Compact of Free Association

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The Compact of Free Association (COFA) is an international agreement establishing and governing the relationships of free association between the United States and the three Pacific Island nations that, together with the Commonwealth of the Northern Mariana Islands, formerly composed the Trust Territory of the Pacific Islands: the Federated States of Micronesia, the Marshall Islands, and Palau. The Trust Territory was a United Nations trusteeship administered by the United States Navy from 1947 to 1951 and by the Department of the Interior from 1951 to 1986 (to 1994 for Palau).

The compact came into being as an extension of the U.S.–U.N. territorial trusteeship agreement, which obliged the federal government of the United States "to promote the development of the people of the Trust Territory toward self-government or independence as appropriate to the particular circumstances of the Trust Territory and its peoples and the freely expressed wishes of the peoples concerned".[1] Under the compact, the U.S. federal government provides guaranteed financial assistance over a 15-year period administered through its Office of Insular Affairs in exchange for full international defense authority and responsibilities.

Economic provisions[edit]

Each of the associated states actively participate in all Office of Insular Affairs technical assistance activities. The U.S. treats these countries uniquely by giving them access to many U.S. domestic programs,[2] including disaster response and recovery and hazard mitigation programs under the Federal Emergency Management Agency, and services provided by the National Weather Service, the United States Postal Service, the Federal Aviation Administration, the Federal Communications Commission, and U.S. representation to the International Frequency Registration Board of the International Telecommunication Union.[3] The Compact area, while outside the customs area of the United States, is mainly duty-free for imports.[4]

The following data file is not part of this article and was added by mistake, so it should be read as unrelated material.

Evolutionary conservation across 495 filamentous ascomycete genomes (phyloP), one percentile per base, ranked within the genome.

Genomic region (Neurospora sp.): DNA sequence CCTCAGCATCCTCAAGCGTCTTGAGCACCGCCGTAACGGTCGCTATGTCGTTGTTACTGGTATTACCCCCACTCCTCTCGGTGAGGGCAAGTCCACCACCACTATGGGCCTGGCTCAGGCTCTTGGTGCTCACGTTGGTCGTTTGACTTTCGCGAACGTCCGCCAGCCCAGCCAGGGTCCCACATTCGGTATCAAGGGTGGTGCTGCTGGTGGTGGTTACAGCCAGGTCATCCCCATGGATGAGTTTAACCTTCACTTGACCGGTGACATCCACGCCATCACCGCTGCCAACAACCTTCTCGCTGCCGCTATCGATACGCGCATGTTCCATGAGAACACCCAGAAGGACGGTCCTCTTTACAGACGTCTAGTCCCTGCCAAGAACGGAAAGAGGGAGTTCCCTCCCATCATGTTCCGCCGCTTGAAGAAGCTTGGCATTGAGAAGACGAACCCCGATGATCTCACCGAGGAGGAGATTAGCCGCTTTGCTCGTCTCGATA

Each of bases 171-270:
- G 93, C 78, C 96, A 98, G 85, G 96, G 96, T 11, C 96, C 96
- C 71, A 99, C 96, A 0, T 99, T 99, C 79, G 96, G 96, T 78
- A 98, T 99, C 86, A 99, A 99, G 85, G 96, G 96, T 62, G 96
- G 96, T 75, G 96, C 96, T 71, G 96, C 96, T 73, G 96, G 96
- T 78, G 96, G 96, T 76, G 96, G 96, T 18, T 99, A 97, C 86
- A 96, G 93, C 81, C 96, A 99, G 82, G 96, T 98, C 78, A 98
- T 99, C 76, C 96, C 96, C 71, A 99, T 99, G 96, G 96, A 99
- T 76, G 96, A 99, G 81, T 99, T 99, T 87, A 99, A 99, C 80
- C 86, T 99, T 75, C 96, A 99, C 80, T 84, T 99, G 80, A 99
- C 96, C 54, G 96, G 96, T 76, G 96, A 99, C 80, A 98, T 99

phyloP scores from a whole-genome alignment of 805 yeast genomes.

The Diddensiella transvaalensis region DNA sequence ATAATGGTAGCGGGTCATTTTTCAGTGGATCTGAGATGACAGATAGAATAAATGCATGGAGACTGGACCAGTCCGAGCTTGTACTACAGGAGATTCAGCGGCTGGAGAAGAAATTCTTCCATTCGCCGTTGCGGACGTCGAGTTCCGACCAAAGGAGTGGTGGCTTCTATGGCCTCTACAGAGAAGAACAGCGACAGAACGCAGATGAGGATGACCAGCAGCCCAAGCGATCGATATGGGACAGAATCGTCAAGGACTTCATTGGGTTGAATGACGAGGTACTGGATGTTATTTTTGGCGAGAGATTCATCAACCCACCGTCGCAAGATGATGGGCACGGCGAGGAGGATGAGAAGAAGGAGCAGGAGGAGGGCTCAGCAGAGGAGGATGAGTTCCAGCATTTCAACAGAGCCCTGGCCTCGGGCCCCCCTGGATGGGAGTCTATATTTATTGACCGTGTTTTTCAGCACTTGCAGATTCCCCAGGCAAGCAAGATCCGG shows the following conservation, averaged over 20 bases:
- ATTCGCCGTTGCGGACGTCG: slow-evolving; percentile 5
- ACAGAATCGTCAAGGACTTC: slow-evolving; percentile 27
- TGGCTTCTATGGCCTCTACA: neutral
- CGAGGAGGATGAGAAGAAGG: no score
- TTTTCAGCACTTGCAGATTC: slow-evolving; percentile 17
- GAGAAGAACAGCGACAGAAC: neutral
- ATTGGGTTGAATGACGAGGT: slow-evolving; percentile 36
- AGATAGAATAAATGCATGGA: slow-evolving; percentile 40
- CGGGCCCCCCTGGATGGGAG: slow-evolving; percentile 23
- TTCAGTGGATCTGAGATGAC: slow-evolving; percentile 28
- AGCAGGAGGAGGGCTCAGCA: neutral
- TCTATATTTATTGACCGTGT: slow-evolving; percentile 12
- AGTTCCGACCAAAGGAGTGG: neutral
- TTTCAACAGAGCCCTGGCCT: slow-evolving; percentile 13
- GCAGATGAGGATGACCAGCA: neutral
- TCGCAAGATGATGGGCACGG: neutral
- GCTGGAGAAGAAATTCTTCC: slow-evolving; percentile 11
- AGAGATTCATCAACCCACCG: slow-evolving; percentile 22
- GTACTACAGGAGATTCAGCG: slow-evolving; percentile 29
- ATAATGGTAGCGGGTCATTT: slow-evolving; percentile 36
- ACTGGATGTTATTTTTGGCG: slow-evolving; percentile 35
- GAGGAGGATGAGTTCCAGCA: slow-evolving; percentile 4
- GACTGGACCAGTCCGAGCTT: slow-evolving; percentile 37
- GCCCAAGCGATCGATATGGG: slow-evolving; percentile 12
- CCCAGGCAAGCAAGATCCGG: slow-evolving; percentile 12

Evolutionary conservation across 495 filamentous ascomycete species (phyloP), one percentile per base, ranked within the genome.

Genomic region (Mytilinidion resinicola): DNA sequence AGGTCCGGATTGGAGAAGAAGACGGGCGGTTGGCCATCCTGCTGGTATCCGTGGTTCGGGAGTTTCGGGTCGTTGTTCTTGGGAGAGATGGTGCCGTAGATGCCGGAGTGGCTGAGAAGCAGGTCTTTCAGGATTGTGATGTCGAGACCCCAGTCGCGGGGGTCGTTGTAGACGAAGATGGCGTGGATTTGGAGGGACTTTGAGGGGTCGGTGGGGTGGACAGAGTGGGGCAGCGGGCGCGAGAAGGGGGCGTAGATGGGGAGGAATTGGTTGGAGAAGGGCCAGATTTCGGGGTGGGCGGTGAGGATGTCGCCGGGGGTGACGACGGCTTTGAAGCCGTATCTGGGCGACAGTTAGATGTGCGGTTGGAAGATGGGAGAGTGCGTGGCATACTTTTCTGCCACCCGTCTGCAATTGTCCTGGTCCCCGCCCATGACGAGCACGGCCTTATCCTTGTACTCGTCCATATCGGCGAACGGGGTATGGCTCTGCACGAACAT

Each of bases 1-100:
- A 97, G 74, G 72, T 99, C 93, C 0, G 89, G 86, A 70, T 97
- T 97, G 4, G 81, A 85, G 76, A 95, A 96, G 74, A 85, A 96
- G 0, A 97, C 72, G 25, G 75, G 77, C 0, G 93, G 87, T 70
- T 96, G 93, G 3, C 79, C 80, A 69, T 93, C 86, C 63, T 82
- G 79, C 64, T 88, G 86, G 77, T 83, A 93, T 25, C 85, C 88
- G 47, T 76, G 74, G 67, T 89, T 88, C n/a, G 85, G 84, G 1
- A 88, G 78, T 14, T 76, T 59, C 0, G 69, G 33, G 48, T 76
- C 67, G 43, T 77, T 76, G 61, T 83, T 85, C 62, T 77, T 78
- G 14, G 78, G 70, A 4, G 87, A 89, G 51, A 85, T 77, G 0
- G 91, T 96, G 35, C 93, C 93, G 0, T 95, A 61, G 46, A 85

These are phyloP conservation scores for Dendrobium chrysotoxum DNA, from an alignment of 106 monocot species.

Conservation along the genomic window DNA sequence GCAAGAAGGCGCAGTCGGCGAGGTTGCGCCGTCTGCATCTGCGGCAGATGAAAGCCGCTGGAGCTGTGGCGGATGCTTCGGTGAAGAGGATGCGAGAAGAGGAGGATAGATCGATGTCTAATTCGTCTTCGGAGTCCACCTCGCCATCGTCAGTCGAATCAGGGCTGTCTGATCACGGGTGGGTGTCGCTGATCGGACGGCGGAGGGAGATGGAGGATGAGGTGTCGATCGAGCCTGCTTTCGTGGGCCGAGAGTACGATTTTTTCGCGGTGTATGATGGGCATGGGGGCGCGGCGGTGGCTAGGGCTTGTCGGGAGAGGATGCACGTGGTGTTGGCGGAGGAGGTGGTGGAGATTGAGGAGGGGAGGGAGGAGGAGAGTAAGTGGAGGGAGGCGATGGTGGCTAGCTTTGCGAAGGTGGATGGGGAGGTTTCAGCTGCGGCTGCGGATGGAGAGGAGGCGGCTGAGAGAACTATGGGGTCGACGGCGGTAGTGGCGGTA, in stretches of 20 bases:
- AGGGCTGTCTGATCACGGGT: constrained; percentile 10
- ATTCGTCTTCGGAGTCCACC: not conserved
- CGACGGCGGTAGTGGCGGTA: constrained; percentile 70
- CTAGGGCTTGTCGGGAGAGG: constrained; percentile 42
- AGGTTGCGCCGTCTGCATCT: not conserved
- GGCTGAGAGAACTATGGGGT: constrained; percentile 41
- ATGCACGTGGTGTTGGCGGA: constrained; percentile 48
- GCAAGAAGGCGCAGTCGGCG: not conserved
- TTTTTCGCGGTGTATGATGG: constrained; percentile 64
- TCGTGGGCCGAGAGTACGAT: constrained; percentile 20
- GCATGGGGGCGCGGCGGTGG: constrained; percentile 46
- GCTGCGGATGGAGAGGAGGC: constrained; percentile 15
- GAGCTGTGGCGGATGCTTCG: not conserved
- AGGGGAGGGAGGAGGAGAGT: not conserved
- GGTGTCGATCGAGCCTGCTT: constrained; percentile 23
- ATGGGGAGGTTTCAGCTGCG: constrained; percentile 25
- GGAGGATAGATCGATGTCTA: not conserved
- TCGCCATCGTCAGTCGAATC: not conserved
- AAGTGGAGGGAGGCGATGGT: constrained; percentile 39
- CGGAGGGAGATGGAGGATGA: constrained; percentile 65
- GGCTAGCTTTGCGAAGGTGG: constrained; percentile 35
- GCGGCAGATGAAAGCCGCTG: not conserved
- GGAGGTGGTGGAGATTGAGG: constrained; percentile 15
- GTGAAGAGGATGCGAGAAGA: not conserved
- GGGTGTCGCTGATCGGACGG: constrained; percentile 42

Most citizens of the associated states may live and work in the United States, and most U.S. citizens and their spouses may live and work in the associated states.[5][6] In 1996, the U.S. Personal Responsibility and Work Opportunity Act removed Medicaid benefits for resident foreigners from the states. (Most other resident aliens have a five-year waiting period.)[7]

Military provisions[edit]

The COFA allows the United States to operate armed forces in Compact areas, to demand land for operating bases (subject to negotiation), and excludes the militaries of other countries without U.S. permission. The U.S. in turn becomes responsible for protecting its affiliate countries and responsible for administering all international defense treaties and affairs, though it may not declare war on their behalf. It is not allowed to use nuclear, chemical, or biological weapons in Palau territory. In the territories of the Marshall Islands and the Federated States of Micronesia it is not allowed to store such weapons except in times of national emergency, state of war, or when necessary to defend against an actual or impending attack on the U.S., the Marshall Islands, or the Federated States of Micronesia.[8]